Country icon Dolly Parton, arena-headliner Kane Brown, Grammy-nominated roots singer-songwriter Amythyst Kiah and country newcomers Priscilla Block, Hailey Whitters and Muscadine Bloodline are among the litany of artists who released new music today.
Dolly Parton – “Big Dreams and Faded Jeans” is the debut single from the companion album to “Run, Rose, Run,” Parton’s novel that she co-wrote with James Patterson. The song is an up-lifting toe-tapper about “finding my destiny” in Nashville. The track has an acoustic rhythm bed with harmonica and fiddle layered in to create a song that walks the line between radio country and a soundtrack that sets the tone for her book.
“Run, Rose, Run,” (the album) will be released March 4, and the novel will come out March 7. Kelsea Ballerini will join Parton to read the audiobook version of the story.
Kane Brown – “Whiskey Sour,” the latest from Kane Brown, finds the cross-over star firmly embedded in his country roots. The newly released track is fiddle-heavy, pairing perfectly with Brown’s emotive vocals documenting heartbreak and lost love. Brown, who commented on an early teaser of the song that he didn’t write this one, also shared with his fans that he “loves getting to sing other people’s stories.”
Whether Brown wrote this song or not, the performance he delivers in both the vocal and in the video show that he’s deeply connected to this one. Fans might even find similarities between the delivery of “Whiskey Sour” and Brown’s 2021 CMT Artists of the Year performance of Randy Travis’ “Three Wooden Crosses.” Either way, the early noise from fans, via social media, is that “Whiskey Sour” is an immediate favorite that’s #onrepeat.
Muscadine Bloodline – “No, Pedal Steel” is a lonesome waltz penned by Gary Stanton, Charles Muncaster, Adam Hood, and Brent Cobb about how its namesake instrument is the harbinger of heartbreak. The song uses the pedal steel and an achingly slow tempo to draw the listener into its anguish.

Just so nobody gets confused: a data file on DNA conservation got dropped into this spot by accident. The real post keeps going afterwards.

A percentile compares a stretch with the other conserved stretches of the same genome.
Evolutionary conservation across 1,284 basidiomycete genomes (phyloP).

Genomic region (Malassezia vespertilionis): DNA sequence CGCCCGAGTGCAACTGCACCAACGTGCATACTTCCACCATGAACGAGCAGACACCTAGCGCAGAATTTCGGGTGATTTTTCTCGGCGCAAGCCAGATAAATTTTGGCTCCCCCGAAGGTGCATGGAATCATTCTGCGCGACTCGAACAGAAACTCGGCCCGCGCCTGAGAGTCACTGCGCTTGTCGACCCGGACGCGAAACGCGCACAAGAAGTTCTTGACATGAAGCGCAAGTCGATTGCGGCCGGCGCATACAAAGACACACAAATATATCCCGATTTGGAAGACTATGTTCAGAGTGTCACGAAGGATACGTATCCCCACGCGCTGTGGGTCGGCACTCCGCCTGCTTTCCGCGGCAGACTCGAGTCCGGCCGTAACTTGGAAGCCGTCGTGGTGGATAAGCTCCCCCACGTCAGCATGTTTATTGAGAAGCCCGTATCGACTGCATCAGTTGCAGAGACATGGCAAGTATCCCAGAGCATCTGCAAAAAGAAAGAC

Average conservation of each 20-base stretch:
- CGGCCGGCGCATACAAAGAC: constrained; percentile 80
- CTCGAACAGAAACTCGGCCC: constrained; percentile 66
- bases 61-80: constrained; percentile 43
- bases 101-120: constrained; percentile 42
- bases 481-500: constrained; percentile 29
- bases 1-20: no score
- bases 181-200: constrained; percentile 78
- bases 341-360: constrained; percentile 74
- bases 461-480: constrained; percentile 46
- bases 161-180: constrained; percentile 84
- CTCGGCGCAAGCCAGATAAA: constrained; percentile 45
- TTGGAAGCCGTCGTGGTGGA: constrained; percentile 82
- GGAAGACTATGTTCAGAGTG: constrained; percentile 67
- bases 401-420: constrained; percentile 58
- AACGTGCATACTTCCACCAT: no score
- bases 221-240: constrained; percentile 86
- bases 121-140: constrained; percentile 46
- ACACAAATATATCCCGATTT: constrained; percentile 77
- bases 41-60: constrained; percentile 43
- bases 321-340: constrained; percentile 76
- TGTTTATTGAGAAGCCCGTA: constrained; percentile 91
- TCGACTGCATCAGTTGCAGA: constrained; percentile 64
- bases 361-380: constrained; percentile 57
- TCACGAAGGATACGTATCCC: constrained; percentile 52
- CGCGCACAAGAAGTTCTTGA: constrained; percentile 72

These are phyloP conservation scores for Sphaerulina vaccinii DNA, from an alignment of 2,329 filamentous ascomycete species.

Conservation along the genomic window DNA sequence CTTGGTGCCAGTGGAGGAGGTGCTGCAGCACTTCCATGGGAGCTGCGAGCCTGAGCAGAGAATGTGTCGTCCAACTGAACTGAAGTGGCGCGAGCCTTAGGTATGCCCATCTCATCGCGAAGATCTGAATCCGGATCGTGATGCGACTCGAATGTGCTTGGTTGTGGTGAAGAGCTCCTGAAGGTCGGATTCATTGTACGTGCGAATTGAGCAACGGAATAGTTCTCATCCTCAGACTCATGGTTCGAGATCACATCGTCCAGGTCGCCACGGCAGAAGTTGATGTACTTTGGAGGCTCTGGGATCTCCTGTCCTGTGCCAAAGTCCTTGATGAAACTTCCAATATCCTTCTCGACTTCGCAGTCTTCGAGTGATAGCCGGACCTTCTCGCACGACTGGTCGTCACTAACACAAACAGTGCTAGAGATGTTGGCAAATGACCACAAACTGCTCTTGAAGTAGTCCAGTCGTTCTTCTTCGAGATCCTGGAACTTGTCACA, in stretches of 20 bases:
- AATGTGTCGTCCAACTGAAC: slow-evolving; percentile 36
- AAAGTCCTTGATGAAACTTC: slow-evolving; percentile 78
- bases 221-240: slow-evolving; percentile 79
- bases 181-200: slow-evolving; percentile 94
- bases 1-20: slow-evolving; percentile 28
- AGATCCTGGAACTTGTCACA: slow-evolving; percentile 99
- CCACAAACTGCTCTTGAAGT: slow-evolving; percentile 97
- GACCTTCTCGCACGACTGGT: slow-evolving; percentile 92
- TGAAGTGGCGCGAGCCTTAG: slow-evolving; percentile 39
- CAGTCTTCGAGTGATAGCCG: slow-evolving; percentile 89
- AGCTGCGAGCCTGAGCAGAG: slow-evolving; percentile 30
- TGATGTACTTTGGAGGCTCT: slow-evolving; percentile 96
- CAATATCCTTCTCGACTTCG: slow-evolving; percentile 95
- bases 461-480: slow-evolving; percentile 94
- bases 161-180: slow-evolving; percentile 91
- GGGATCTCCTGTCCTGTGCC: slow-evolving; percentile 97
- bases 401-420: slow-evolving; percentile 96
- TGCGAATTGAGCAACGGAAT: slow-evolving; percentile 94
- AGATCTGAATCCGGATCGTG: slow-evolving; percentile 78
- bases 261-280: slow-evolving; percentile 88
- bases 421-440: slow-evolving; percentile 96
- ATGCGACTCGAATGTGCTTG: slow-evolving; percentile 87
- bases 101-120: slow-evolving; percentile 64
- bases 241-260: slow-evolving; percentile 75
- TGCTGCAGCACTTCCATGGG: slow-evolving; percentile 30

“Nothing says country music more than the sound of pedal steel so we decided to write a song about a conversation with one,” the duo said.
“No, Pedal Steel” is from Muscadine Bloodline’s “Dispatch to 16th Ave.” album that will be available Feb. 4.
Priscilla Block – “My Bar” is the newest chapter from Priscilla Block, who continues to own her stories. The upper/mid-tempo showcases Block’s unmistakable country voice and her unique ability to use detail in ways that weave some of country music’s most relatable anecdotes. In “My Bar,” Block questions her ex’s motivation for showing up at her favorite watering hole and then as only she can, puts him in his place.
“Don’t come walkin’ in like you own it, you own it|I hate to break it to you, you don’t, yeah, you don’t| You think you’re such a star but here’s the funny part|No one even knows who you are|This is my bar.
Block’s debut album “Welcome to the Block Party” will be available Feb. 11.
Hailey Whitters – “Everything She Aint” is the debut single from Whitters’ third studio album “Raised,” which was announced Friday. Written by Whitters, Bryan Simpson and Ryan Tyndell, “Everything She Ain’t” is a plea to a love interest for a chance at his heart. Steel guitar, piano, fiddle and acoustic guitar round out the light-hearted bop as Whitters sings, “I’m everything she is and everything she ain’t.”
“Raised” will be available March 18.
Amythyst Kiah – In 1980 Joy Division front man Ian Curtis sang of a troubled relationship in the now post-punk classic “Love Will Tear Us Apart.”
The song, which was ultimately released one month after Curtis’ suicide, has become embedded into the fabric of music history. A posthumous legacy spanning decades, the song often finds itself included in best-of lists such as “Rolling Stone” magazine’s “500 Greatest Songs of All Time” published in 2004.
The indelible sound of Curtis’ vocals have oftentimes been mimicked, but the pain emoted in his delivery is something that rarely comes through in a cover. Enter Grammy-nominated roots singer-songwriter Amythyst Kiah, who fans may know from the critically acclaimed “Black Myself” or her inclusion as one-fourth of Our Native Daughters (with Rhiannon Giddens, Leyla McCalla and Allison Russell).
In her acoustic cover of Joy Division’s “Love Will Tear Us Apart,” released today, Kiah provides a fresh spin on the ‘80s track, laden with searing vocals and deep emotion that seemingly cut straight through the listener. Perhaps it’s Kiah’s well-documented struggles with social anxiety, her East Tennessee upbringing where she was one of only a few black people in her community or her love for rock and metal, that find her deeply connected to Curtis’ words but, whatever it is, it’s working beautifully.